Reel Cowboys of the Santa Susanas
Published 2008, Echo Press
ISBN: 978-0-615-21499-3 $23 + S&H
A photographic history of "B" Western movie location ranches in Chatsworth, California.
More than 350 photos of scenes lensed in the Santa Susana Mountains.
Witness Tom Mix, Roy Rogers, Gene Autry, John Wayne, Allan Lane, Bill Elliott, Charles Starrett, the Lone Ranger, Buster Crabbe, Tim McCoy, Lash LaRue, and many other six-gun heroes as they ride the pony trails of the gone, but not forgotten Iverson Movie Location Ranch, Brandeis Movie Ranch, Bell Moving Picture Ranch, Corriganville Movie Ranch, Spahn Ranch, and Burro Flats.
View action scenes filmed at Chatsworth's reservoir, train depot, and railroad tunnels.
Then follow your favorite Hollywood cowboy through the western streets, outlaw shacks, stagecoach stops, and ranch houses you've seen in hundreds of "B" Westerns.
Rendezvous at Boulder Pass - Hollywood's Fantasyland
Published 2010, Echo Press
ISBN: 978-0-615-21522-8 *** Out of Print ***
All new expanded study of historical Chatsworth, California movie location Ranches -- A primer on the Iverson Movie Ranch, and other filming locations in the Western San Fernando Valley -- Photos of your favorite silver-screen and six-gun heroes in action
In Chatsworth's backyard, there remains a fantasyland that was forever made famous by Hollywood...
A place where Superman once captured the evil Luthor in his hidden Stoney Point cave, where Batman wrestled a criminal on top of a speeding locomotive, where Tarzan the Ape Man found an ancient elephant graveyard, and where John Wayne's fighting Seabees pushed a Japanese tank off the same cliff that Nyoka used to escape Vultura's killer ape.
The place is Boulder Pass. It was the jungles of India and Africa, the sands of the Sahara, the Khyber Pass between Pakistan and Afghanistan, the plains of Montana, and the High Sierras and the Rocky Mountains all rolled into one. It was the scene of stagecoach holdups, posses chasing outlaws on owlhoot (outlaw) trails, Indians attacking white settlers in remote cabins, flying rocket men, and unearthly spaceship landings. It was a land for make-believe. It could be anything a Hollywood director fancied.
Boulder Pass is a fictitious name borrowed from an old B-Western movie. The real place is the Santa Susana Pass in Chatsworth, California. For nearly three-quarters of a century, the Santa Susana Pass was home to the granddaddy of all movie location ranches--the Iverson Ranch.
Jerry England is a western movie historian and author who has researched and written about filming locations in the San Fernando Valley. Rendezvous at Boulder Pass is his second book about the area.
About Jerry England
When the San Fernando Valley attempted to secede from the City of Los Angeles in 2002, a reporter described Jerry England as a "renaissance man" and an "expert on all things Valley."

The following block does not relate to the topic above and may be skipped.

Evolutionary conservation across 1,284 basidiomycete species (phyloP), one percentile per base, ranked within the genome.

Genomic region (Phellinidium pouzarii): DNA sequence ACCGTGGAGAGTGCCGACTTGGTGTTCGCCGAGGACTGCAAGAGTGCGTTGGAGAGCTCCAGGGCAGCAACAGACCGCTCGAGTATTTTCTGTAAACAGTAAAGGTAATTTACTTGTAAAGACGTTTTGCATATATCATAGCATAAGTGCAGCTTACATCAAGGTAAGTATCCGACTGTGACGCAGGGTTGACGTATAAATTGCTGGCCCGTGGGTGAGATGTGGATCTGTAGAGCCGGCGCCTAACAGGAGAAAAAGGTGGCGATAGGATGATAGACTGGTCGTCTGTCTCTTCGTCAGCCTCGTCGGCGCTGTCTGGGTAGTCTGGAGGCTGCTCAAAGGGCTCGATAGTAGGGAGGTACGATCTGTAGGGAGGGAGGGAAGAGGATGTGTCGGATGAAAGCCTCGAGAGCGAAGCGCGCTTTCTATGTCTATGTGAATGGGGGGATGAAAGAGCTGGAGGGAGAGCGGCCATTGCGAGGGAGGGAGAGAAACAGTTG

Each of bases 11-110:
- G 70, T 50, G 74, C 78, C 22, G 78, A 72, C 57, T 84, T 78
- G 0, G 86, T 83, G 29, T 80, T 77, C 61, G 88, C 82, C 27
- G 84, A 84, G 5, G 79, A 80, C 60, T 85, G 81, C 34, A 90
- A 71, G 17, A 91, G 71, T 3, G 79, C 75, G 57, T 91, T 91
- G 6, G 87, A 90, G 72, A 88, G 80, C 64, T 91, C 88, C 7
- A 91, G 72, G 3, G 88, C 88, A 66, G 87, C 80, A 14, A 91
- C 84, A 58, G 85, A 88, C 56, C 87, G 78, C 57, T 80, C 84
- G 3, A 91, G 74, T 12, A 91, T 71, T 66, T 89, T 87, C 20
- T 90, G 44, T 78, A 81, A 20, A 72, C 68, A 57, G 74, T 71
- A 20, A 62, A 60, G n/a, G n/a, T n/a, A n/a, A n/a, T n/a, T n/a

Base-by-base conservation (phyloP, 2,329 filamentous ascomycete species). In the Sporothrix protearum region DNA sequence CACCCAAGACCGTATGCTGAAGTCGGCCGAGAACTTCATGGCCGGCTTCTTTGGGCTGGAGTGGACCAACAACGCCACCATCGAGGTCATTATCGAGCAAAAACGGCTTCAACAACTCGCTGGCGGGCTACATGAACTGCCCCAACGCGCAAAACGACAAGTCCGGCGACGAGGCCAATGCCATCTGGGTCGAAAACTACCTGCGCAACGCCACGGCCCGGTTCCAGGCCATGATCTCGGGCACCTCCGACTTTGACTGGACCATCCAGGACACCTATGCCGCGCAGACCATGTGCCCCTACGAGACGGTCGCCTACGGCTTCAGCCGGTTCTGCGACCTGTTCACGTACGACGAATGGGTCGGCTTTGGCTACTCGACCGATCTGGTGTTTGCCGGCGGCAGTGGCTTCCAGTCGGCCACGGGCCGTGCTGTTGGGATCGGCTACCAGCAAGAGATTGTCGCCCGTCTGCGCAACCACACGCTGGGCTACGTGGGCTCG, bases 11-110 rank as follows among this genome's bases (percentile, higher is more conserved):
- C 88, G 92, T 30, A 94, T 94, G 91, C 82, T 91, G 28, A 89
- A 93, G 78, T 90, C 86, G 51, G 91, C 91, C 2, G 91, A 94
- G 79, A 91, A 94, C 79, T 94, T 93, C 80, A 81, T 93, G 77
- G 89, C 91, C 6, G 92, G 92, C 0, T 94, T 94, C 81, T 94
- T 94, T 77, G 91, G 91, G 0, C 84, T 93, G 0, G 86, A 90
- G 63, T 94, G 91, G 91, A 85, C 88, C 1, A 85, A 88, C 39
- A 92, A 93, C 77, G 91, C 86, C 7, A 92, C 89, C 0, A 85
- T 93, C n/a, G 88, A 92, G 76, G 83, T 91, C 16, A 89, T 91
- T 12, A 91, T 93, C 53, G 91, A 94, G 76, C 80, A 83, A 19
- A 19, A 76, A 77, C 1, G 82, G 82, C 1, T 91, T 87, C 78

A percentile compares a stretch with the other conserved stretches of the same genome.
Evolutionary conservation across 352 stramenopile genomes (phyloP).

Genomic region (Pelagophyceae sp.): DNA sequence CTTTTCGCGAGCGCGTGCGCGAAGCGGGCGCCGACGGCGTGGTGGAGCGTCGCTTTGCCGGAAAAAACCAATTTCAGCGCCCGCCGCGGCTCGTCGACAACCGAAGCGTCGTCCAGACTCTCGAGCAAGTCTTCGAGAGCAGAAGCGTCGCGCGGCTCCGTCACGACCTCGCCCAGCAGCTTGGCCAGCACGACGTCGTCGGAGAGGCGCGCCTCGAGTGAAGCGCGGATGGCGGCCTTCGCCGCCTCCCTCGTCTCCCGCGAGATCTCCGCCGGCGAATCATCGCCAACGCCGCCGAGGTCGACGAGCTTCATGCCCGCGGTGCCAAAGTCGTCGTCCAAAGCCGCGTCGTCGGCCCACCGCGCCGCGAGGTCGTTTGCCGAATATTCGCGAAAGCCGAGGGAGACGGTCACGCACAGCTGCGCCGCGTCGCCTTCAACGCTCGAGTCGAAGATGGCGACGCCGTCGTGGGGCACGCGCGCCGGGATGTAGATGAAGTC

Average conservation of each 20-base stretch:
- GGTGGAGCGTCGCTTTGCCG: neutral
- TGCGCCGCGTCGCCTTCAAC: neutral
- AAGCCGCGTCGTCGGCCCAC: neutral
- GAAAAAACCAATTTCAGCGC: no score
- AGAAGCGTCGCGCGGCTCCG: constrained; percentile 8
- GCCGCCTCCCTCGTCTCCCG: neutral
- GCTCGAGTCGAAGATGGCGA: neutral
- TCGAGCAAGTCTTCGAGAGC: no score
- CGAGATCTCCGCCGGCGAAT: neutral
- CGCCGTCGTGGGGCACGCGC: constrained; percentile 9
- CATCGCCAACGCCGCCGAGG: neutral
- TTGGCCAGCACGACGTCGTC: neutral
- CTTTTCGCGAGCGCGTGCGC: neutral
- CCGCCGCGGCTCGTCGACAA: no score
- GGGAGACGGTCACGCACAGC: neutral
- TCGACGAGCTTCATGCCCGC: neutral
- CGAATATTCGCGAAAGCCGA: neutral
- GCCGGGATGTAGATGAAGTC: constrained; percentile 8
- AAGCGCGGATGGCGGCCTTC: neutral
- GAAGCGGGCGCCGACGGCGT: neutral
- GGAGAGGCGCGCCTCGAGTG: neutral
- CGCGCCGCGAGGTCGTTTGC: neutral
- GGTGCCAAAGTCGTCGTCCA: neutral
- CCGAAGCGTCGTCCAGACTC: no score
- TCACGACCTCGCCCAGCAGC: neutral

The Valley Secession Fever web log wrote that "his close association with the old pastoral Valley gives the media the drama they need because contradiction is dramatic; how the Valley would become the country's sixth-largest city yet its most influential citizen is a cowboy." From then on, Jerry's efforts as a cowboy activist seeking to protect horse-keeping and movie historian in the Valley have become legendary.
As a Western movie historian, he has researched and collected memorabilia associated with Santa Susana Mountain movie location ranches for the past two decades; and after making a guest appearance on a ReelzChannel Dailies program titled Hollywood Was Here - The Iverson Movie Ranch, he decided to share his research and knowledge by writing "Reel Cowboys of the Santa Susanas" and "Rendezvous at Boulder Pass -- Hollywood's Fantasyland"
Jerry is also a cowboy folk artist. His Old West-inspired furniture has won accolades from publications, such as Southwest Art, Sunset, The Los Angeles Times Sunday Magazine, and Home Magazine. He was featured on HGTV's Carol Duvall Show to demonstrate his technique.
Jerry is an avid horseman whose cowboy legacy and pioneer heritage can be back-trailed for over twelve generations across the forests and prairies of North America.
One Last Gallop across the Iverson Ranch
Famous films lensed in Chatsworth
The Plainsman (1936) by Cecil B DeMille
Stagecoach (1939) starring John Wayne
The Oklahoma Kid (1939) with Cagney and Bogart
They Died with Their Boots On (1941) starring Errol Flynn
The Ox-Bow Incident (1943) starring Henry Fonda
The Treasure of the Sierra Madre (1948).
Fort Apache (1948), Duel in the Sun (1946) and
How the West Was Won (1962) all filmed at nearby Corriganville
Tarzan the Ape Man (1932) starring Johnny Weissmuller
The Lives of a Bengal Lancer (1935) starring Gary Cooper
The Charge of the Light Brigade (1936) starring Errol Flynn
Wee Willie Winkie (1937) starring Shirley Temple
The Grapes of Wrath (1940) starring Henry Fonda
The Fighting Seabees (1944) starring John Wayne
The Flying Deuces (1939) starring Laurel and Hardy
Ride 'Em Cowboy (1942) starring Abbott and Costello
Fancy Pants (1950) starring Bob Hope and Lucille Ball
Son of Paleface (1952) Bob Hope, Jane Russell and Roy Rogers
Pardners (1956) starring Dean Martin and Jerry Lewis
Alias Jesse James (1959) starring Bob Hope and Rhonda Fleming
The Miracle Rider (1935) with Tom Mix (his last film). Followed by a herd of masked men in various Lone Ranger and Zorro titles. There were also comic book heroes like Captain Marvel, Superman, Dick Tracy and Batman and Robin. My favorite is The Perils of Nyoka (1942) -- Loosely based on the work of Edgar Rice Burroughs
The most famous actor President Ronald Reagan:
Code of the Secret Service (1939)
Cattle Queen of Montana (1954)
Tennessee's Partner (1955)
There were too many television titles to list, but dozens of shows... filmed hundreds of episodes on Chatsworth movie location ranches
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